From an early age Thérèse wanted to give herself to God; she wrote that ‘from the age of three, I began to refuse nothing of what God asked of me’; she described Céline’s First Holy Communion as ‘one of the most beautiful days of my life’; she became a Child of Mary; she attended daily Mass with her father in the Cathedral of St Pierre in Lisieux. In May 1887 when she was fourteen she asked for and got her father’s permission to enter Carmel. Later that year she travelled with her father and her sister Céline to Rome where she asked Pope Leo XIII for his permission to enter Carmel at the age of fifteen.
Thérèse became a Carmelite ‘to save souls and to pray for priests’. As a Carmelite nun Sr Thérèse of the Child Jesus and the Holy Face devoted her life to God. She lived to a large extent in silence and continual prayer and engaged in the work and recreations of the community. There is a lot of detail - as recorded in St Thérèse of Lisieux: Her Last Conversations – in Thérèse’s reply to Mother Agnes’ query about her various assignments in the Carmel. She was initially assigned to the linen room and the refectory and later became assistant sacristan and was placed in charge of the novices in 1893. She undertook sewing, gardening, painting of religious objects and was a prolific writer.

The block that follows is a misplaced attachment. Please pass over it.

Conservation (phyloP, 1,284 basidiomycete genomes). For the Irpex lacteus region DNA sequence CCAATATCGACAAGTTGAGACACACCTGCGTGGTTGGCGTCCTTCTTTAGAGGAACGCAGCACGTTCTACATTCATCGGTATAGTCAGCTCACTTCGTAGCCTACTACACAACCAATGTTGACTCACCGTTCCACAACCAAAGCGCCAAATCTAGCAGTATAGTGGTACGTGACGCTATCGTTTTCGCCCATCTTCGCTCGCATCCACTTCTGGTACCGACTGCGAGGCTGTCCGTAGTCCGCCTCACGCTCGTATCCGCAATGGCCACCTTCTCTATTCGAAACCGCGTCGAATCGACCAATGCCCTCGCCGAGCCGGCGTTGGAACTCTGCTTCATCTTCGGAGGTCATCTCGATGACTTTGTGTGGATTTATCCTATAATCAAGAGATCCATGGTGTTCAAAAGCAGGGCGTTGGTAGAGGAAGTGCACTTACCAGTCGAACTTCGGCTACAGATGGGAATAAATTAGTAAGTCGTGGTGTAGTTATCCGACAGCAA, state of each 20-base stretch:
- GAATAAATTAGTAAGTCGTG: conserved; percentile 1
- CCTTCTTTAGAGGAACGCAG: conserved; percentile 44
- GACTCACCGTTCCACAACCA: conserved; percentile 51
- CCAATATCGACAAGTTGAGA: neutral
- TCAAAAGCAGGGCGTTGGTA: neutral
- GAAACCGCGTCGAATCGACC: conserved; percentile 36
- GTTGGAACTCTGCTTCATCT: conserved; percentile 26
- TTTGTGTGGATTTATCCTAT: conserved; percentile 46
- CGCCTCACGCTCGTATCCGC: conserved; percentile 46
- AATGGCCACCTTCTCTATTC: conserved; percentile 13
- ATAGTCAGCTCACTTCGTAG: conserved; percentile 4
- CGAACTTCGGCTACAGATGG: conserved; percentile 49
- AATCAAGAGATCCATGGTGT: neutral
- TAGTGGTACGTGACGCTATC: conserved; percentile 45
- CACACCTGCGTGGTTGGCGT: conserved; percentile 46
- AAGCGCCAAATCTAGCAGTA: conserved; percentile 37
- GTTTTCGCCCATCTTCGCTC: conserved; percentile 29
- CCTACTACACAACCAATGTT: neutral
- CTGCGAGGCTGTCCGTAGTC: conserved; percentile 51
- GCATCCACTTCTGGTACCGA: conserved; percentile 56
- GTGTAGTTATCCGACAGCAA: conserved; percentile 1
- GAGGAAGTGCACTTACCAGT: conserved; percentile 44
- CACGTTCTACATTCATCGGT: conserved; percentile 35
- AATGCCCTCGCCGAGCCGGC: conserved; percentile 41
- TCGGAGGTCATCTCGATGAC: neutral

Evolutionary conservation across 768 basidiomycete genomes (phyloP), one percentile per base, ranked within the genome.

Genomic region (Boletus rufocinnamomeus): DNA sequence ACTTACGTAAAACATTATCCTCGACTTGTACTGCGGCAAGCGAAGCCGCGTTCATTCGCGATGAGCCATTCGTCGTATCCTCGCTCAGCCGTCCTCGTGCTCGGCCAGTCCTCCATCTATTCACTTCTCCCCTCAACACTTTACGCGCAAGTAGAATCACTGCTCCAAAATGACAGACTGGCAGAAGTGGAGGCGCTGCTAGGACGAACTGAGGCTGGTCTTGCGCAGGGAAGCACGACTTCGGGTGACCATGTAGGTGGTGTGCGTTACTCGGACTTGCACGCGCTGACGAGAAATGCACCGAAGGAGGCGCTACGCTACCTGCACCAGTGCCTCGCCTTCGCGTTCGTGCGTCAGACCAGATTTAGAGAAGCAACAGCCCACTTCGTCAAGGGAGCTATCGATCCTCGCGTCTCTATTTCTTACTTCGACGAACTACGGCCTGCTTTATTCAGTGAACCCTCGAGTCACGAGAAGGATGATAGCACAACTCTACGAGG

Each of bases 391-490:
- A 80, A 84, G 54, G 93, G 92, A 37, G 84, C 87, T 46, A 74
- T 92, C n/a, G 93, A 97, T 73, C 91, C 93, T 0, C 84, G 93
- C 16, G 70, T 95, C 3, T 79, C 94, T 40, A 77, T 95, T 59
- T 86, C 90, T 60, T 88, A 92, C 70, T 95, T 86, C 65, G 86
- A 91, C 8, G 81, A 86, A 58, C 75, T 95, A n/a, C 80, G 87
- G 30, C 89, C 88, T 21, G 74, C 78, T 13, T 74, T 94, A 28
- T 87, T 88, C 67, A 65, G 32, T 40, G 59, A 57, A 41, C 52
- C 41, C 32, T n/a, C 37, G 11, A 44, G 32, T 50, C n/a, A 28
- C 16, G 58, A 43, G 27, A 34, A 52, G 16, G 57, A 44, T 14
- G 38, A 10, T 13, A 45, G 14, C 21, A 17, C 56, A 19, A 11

All the writings of St Thérèse are infused with reference to God and scripture and with prayerfulness. Her works include religious plays, poems, specific prayers, hundreds of letters from before and after her entry to Carmel and providentially her autobiography Story of a Soul in which she articulated her Little Way of Spirituality and her Doctrine of Love. On prayer St Thérèse wrote: ‘For me prayer is an aspiration of the heart, it is a simple glance directed to heaven, it is a cry of gratitude and love in the midst of trial, as well as joy; finally, it is something great, supernatural which expands my soul and unites me to Jesus’. In 1895 St Thérèse made her Act of Oblation to Merciful Love.